Introducing the mission and church planting seminar at the 20th Christian Resources Exhibition at Sandown Park on 12 May, George Lings, Research Director of the Church Army addressed the pressing need to reform the traditional church in order to bring back its spirituality.
From the statistical data of his research, forty percent of adults in England and Wales have left the church in their lifetime. Lings commented, That is an extraordinary volume of water to lose out of the church bath. It looks distinctly careless. Yet, half of this de-churched group is open to return if we just find them and get our act together. Our call is to engage with a society moving away from - and out of touch with - church.
Recognising the wide variety of exciting new churches emerging in Europe, for example, Café Church, Cell Church, Community development Church, Church for Networks, School church and Youth congregations, Lings shared his vision with the Christian leaders about how a future church should be. He introduced the idea of Mission-shaped church.
Making Mission to be the Centre
He described todays church as entering a Copernican revolution. He said, We are being forced to shift away from thinking that the Church is the centre of life to which we draw others, to realising the Son's mission thats SON OF GOD is the centre. Jesus ongoing mission is the centre. It is quite reformative, just like Astronomer Nicholaus Copernicus proposed that the sun is the centre of the universe instead of the earth, while all the people at that age still believed in the wrong centre.
Lings reminded Christian leaders of the life of mission of Jesus Christ by referring to Philippians Chapter 2; he lowered himself to become a servant. Mission shapes what the people of God do and how they are. He challenged church leaders to wake up to the fact that traditional churches should not just expect people to come, they should become what the people around them need. This is what a Mission-shaped church is about.
Communication of Gospel in Cross-Cultural Context
Lings continued to explain the process of going out from the centre of mission. He used the analogy of planting a seed in the soil to show how to plant a church in a cross-cultural context. He refers to John 12, Jesus taught that the seed should DIE and be planted INTO the soil. Jesus saw his own life and ministry as a seed that would die, but through this it would lead to the creation of much fruit.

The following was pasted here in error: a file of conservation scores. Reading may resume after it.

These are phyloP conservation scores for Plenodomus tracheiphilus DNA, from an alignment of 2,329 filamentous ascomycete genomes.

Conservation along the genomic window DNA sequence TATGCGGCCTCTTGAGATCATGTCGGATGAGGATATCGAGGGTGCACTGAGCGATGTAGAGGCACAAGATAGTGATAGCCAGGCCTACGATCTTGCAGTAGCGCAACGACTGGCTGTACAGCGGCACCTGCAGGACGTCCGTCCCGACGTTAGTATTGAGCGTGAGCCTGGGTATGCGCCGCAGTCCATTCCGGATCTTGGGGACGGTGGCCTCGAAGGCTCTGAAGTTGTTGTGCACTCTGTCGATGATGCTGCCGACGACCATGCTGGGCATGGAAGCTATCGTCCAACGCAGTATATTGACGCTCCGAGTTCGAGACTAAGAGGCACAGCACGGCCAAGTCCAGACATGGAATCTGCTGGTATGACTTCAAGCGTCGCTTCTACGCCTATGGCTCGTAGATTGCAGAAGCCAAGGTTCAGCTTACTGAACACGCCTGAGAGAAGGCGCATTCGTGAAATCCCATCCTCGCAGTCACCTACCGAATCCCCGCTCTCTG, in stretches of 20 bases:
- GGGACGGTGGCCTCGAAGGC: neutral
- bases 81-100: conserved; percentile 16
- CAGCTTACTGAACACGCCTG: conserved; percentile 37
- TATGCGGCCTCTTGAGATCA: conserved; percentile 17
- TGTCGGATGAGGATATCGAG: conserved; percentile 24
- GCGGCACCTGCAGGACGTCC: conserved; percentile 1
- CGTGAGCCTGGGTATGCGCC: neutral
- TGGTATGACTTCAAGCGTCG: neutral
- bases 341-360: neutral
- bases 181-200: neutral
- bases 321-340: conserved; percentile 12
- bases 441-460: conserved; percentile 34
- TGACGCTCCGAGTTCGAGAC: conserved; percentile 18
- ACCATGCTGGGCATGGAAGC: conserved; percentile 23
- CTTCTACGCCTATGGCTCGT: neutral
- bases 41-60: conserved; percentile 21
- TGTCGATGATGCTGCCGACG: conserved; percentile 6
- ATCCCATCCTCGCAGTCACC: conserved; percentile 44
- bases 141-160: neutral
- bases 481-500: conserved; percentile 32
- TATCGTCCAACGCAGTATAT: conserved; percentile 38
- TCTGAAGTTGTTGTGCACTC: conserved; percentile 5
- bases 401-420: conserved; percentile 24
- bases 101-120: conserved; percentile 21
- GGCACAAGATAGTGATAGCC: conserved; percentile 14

The seed stands for the incoming church planting team, bearing in their bones the essence of the gospel and of the church. This seed dies to its previous identity. They have to be willing to set aside those preferences and likes, to find how to be a church and how to communicate gospel in the context to which God sends them. This is like Paul saying in 1 Cor 9 to the Greeks I became as a Greek.
This seed will become a body, a plant, that it was not before. The planting team [or seed] draws nourishment and resources from that environment as it sends out roots and then a shoot emerges. In church planting, the seed community becomes a new body of believers, as well as a body of new believers, said Lings, explaining his church planting theory.
Holding In Tension the Church Tradition and Contemporary Culture
However, Lings emphasised that listening to both contemporary culture and to church traditions are vital. If you only listen to culture then you will end up with syncretism in which gospel and church are perverted and distorted by the culture. Only listen to the inherited tradition and the life and message of Jesus will not engage the culture and nothing is gained. By so called Double listening, the church is able to hold in tension both a creative engagement with context and faithfulness to the good news in Jesus.
Double listening also means sifting the inherited tradition of both gospel and church and finding its essence, not its forms. Lings cited the example in Acts 17, Apostle Paul rejected circumcision as necessary for new Greek Christian believers when he was in Athens.
Defining the Church by Values Instead of Shape
The final point Lings put across was for the need to grow churches that are defined by values but not by shapes. There are four journeys- UP, IN, OUT, OF- that a mission-shaped church needs to go through. UP refers to the expression of a church seeking to be holy. Churches are to worship God in spirit and truth, but not only playing liturgical games. IN refers to demonstration of the church seeking to express its being one. Members in a church are not in organisational artificial glue, but the diversified bodies come together as one in unity because of the love in Christ.
OUT directs to the manifestation of the church seeking to live out being apostolic. Churches should engage in mission to fulfill the calling of Jesus to be apostles. OF means the expression of being whole and interconnected. None in the Body of Christ exist for themselves, or by themselves, each one are interdependent, just like Apostle Paul has urged in I Cor 12.
The Bishop of Dorchester, Rt Revd Colin Fletcher, shared the same views as George Ling, and added that the emerging church has to be more strongly relational and rooted at the centre of communities if it is to be mission-shaped for the people who need it.
The Bishop of Maidstone, the Rt Revd Graham Cray, author of the Church of Englands mission-shaped church report supports the role of Church Army in helping things to change.